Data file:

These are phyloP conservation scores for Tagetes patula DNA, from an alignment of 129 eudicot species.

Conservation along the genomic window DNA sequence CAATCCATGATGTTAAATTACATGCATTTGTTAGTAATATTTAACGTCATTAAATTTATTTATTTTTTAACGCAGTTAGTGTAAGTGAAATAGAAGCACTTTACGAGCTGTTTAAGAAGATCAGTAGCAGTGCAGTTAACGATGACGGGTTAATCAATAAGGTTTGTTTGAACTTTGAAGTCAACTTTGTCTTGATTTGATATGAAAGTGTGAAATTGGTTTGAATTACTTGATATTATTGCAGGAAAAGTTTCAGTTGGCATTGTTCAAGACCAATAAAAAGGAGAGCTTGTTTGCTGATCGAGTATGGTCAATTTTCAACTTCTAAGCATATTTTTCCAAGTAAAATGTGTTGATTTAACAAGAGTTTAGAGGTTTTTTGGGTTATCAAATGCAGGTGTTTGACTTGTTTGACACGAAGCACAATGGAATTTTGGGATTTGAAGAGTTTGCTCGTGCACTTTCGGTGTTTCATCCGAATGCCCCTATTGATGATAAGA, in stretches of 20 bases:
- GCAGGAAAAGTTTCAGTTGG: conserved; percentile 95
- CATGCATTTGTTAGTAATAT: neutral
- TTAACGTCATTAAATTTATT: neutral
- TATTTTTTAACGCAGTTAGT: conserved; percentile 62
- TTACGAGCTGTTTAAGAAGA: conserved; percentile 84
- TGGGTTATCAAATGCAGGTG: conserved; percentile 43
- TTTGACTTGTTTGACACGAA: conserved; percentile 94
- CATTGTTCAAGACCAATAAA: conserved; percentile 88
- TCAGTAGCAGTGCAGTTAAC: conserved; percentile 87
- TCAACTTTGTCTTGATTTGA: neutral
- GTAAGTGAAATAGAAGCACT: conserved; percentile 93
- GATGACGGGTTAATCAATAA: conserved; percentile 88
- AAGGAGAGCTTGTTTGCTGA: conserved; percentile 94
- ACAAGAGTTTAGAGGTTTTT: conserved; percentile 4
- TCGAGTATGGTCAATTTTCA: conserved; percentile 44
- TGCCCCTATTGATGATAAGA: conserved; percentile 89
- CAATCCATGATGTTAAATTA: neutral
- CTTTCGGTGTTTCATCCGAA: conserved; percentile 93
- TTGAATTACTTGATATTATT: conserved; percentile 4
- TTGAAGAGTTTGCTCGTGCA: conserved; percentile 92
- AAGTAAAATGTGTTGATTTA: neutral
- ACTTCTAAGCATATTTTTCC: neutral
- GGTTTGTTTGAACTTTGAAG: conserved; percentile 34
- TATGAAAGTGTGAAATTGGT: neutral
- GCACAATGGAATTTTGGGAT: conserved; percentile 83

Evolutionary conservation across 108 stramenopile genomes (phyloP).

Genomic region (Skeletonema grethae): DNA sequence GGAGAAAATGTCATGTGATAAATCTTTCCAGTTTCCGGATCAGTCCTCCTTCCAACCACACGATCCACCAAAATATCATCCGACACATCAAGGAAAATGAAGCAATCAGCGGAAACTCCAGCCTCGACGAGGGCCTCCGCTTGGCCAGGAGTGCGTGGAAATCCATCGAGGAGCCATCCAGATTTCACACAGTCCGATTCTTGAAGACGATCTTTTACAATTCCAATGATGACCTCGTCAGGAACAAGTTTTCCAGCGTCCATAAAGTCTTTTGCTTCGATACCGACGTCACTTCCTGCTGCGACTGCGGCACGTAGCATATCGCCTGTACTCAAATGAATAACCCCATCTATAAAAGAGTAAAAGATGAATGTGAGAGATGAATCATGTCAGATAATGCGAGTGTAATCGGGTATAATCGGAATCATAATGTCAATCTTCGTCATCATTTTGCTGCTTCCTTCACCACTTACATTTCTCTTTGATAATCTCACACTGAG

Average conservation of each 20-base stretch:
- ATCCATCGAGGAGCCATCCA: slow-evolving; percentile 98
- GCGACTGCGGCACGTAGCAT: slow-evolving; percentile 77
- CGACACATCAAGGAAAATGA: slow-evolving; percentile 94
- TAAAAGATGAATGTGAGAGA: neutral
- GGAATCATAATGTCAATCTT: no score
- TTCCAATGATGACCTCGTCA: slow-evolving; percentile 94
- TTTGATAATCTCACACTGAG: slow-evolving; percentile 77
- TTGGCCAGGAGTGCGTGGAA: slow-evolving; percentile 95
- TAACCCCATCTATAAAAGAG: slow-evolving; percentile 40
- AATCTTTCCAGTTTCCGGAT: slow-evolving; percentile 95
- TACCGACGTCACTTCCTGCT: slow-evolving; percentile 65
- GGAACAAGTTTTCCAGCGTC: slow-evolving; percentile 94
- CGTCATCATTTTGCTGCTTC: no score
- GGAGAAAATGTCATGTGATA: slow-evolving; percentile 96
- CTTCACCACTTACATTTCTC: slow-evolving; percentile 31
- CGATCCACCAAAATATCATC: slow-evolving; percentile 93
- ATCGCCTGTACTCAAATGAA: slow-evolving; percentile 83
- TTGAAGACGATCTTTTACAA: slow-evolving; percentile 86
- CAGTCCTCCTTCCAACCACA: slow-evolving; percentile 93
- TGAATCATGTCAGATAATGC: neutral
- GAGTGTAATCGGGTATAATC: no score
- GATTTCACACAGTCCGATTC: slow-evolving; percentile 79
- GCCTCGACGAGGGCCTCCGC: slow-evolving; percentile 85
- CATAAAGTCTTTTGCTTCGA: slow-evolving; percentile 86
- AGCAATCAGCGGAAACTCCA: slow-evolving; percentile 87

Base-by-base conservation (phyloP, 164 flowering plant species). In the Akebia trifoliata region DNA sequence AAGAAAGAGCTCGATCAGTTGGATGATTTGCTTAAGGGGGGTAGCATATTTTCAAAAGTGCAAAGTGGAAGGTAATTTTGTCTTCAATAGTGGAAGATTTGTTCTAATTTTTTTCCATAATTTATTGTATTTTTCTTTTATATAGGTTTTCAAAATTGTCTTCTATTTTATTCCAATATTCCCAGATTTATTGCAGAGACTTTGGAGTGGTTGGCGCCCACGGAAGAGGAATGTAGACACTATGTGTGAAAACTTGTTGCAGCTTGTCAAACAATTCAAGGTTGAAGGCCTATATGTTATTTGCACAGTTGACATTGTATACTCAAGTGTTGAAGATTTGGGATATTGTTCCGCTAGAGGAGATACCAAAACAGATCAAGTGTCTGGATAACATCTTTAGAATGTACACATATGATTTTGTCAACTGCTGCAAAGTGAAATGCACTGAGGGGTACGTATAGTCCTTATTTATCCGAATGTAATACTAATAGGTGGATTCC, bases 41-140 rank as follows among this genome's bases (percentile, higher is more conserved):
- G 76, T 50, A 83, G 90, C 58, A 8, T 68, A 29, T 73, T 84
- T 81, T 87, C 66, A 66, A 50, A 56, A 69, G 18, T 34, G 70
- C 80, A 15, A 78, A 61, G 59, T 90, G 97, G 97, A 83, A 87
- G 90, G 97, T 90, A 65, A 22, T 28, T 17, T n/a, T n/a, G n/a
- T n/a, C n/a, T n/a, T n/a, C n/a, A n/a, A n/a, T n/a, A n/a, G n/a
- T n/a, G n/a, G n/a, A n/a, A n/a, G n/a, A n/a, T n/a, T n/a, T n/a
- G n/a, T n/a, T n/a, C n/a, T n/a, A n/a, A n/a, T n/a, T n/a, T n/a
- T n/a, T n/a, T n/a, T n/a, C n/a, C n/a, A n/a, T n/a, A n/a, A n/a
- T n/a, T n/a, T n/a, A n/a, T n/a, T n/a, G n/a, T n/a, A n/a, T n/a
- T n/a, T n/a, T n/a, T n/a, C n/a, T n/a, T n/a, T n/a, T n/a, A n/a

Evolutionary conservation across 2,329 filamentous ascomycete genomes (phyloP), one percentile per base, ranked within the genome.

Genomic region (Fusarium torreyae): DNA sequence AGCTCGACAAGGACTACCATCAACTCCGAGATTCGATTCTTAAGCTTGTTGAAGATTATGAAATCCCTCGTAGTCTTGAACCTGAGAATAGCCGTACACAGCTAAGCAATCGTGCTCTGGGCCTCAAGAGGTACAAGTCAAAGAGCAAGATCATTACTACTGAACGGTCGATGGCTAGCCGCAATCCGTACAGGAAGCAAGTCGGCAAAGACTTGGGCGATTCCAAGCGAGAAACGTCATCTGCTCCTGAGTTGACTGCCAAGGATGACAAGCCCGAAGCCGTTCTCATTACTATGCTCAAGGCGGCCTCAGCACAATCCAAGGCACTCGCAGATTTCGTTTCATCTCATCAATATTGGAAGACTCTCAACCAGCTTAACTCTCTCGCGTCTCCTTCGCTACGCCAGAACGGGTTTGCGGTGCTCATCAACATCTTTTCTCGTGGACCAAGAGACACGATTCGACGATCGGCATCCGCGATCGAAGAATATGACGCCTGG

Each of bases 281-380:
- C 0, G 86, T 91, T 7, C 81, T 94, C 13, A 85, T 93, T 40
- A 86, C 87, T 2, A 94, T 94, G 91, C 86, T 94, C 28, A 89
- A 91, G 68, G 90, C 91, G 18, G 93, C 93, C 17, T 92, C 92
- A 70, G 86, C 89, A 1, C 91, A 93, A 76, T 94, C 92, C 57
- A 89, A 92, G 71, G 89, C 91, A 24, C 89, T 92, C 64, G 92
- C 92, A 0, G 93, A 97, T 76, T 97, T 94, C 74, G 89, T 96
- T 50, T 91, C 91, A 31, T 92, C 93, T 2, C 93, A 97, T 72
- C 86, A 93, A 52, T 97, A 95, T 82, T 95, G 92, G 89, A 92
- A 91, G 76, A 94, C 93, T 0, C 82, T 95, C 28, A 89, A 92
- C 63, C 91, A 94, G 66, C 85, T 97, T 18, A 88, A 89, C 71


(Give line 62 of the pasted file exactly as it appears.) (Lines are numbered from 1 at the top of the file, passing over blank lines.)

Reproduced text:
- T n/a, G n/a, G n/a, A n/a, A n/a, G n/a, A n/a, T n/a, T n/a, T n/a